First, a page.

Expired Study
This study is not currently recruiting Study Participants on ClinicalConnection.com. If you would like to find active studies please search for clinical trials.

Houston, Texas 77030


Purpose:

The purpose of this study is to determine if the Video Laryngoscope (VL) is a useful instrument in patients at risk for difficult intubation. We will compare this device to the traditional Macintosh Laryngoscope.


Study summary:

Despite improvements made to the traditional laryngoscope blade since its invention, occasionally intubation of the trachea cannot be accomplished with facility, even in patients with anatomy that does not predict difficult intubation. It is estimated that endotracheal intubation is performed on some 8 million patients per year in the United States. Of these endotracheal intubations, approximately 80% are performed by direct laryngoscopy with transoral placement of the endotracheal tube (ET) into the trachea. There is fairly uniform reporting of the incidence of failed intubation in the literature; it occurs in approximately 0.05% or 1:2230 of surgical patients and in approximately 0.13% to 0.35%, or 1:750 to 1:280, of the obstetric patients. The incidence of unsuspected difficult intubation is estimated to be higher at 3%. One factor that contributes to difficult intubation is poor visualization. The VL is designed to optimize visualization by presenting to the operator an enlarged video image of airway structures. In contrast, using conventional laryngoscopy, anesthesiologists have only a "keyhole" view of the airway structures; a view that may be further obscured during attempts to pass the ET. The VL consists of a laryngoscope handle and Macintosh blade that have been modified to provide a video image of airway structures on a screen, which can be conveniently located directly in front of the anesthesiologist. A micro video module is contained in the modified handle. An image/light bundle is introduced into the standard blade. This system has been previously tested in which the consensus was that the device is extremely easy to learn to use because most anesthesiologists are familiar with the use of the Macintosh blade. It has also been useful in the instruction of laryngoscopy by non-anesthesiologists. There are several potential advantages of a video image in the context of direct laryngoscopy. The system provides high quality video images that are enlarged on the video monitor for easier visualization. If laryngeal manipulation is required to improve visualization of laryngeal structures, the intubator and the person assisting can coordinate movements as they observe, simultaneously, the image on the video monitor. With the video image projected from the distal end of the laryngoscope blade, laryngeal structures are kept in view as the ET is passed through the oropharynx into the trachea. Comparison: Video Laryngoscope as a conduit for possible difficult intubation compared to the traditional Macintosh blade.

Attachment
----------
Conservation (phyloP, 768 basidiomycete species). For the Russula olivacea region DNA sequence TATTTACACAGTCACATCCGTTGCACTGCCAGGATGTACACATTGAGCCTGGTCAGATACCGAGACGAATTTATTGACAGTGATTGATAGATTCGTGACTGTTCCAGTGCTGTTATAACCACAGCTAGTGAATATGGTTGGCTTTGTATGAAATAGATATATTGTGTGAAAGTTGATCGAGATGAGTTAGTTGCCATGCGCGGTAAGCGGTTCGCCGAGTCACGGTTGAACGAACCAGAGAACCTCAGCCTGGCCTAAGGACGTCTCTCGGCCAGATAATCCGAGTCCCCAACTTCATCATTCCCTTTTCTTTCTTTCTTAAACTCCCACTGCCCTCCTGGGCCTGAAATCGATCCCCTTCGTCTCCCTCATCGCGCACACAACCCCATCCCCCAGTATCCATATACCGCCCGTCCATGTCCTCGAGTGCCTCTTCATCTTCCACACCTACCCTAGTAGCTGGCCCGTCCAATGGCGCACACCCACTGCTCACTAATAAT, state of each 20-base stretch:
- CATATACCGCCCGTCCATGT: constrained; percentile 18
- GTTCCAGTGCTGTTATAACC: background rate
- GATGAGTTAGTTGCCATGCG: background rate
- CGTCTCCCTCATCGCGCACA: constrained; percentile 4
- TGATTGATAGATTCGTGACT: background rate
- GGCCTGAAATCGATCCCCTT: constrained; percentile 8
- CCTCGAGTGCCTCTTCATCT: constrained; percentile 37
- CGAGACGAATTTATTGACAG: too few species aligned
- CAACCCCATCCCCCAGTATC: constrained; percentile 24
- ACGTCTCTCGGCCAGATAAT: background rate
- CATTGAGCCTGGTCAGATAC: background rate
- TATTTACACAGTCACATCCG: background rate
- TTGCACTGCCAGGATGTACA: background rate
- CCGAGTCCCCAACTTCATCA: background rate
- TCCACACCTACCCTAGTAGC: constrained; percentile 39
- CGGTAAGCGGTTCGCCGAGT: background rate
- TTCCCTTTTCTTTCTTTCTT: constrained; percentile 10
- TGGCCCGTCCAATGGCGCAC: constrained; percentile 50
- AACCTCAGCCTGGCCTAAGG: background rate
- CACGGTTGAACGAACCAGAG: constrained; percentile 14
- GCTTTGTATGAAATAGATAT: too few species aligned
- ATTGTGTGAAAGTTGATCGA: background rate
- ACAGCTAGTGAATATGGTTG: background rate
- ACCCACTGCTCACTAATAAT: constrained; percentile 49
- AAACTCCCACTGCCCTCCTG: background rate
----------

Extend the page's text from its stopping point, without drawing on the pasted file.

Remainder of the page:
Criteria:

Inclusion Criteria: - Age 18-80 - ASA I-III - Presenting for elective surgery - Requires general anesthesia - Present as a possible difficult intubation (one or more of the following) 1. history of difficult intubations 2. morbid obesity 3. small mouth opening (<3 fingerbreadths) 4. limited neck mobility 5. Mallampati classes II-III 6. short thyromental distance (<6 cm) Exclusion Criteria: - Determined to be easily intubated (none of the factors listed above) - Considered so difficult (i.e. Mallampati IV) that an awake intubation should be performed - ASA IV and V


NCT ID:

NCT00178555


Primary Contact:

Principal Investigator
Carin A. Hagberg, M.D.
The University of Texas Medical School at Houston


Backup Contact:

N/A


Location Contact:

Houston, Texas 77030
United States



There is no listed contact information for this specific location.

Site Status: N/A


Data Source: ClinicalTrials.gov

Date Processed: October 09, 2019

Modifications to this listing: Only selected fields are shown, please use the link below to view all information about this clinical trial.


Click to view Full Listing

This study is not currently recruiting Study Participants on ClinicalConnection.com. The form below is not enabled.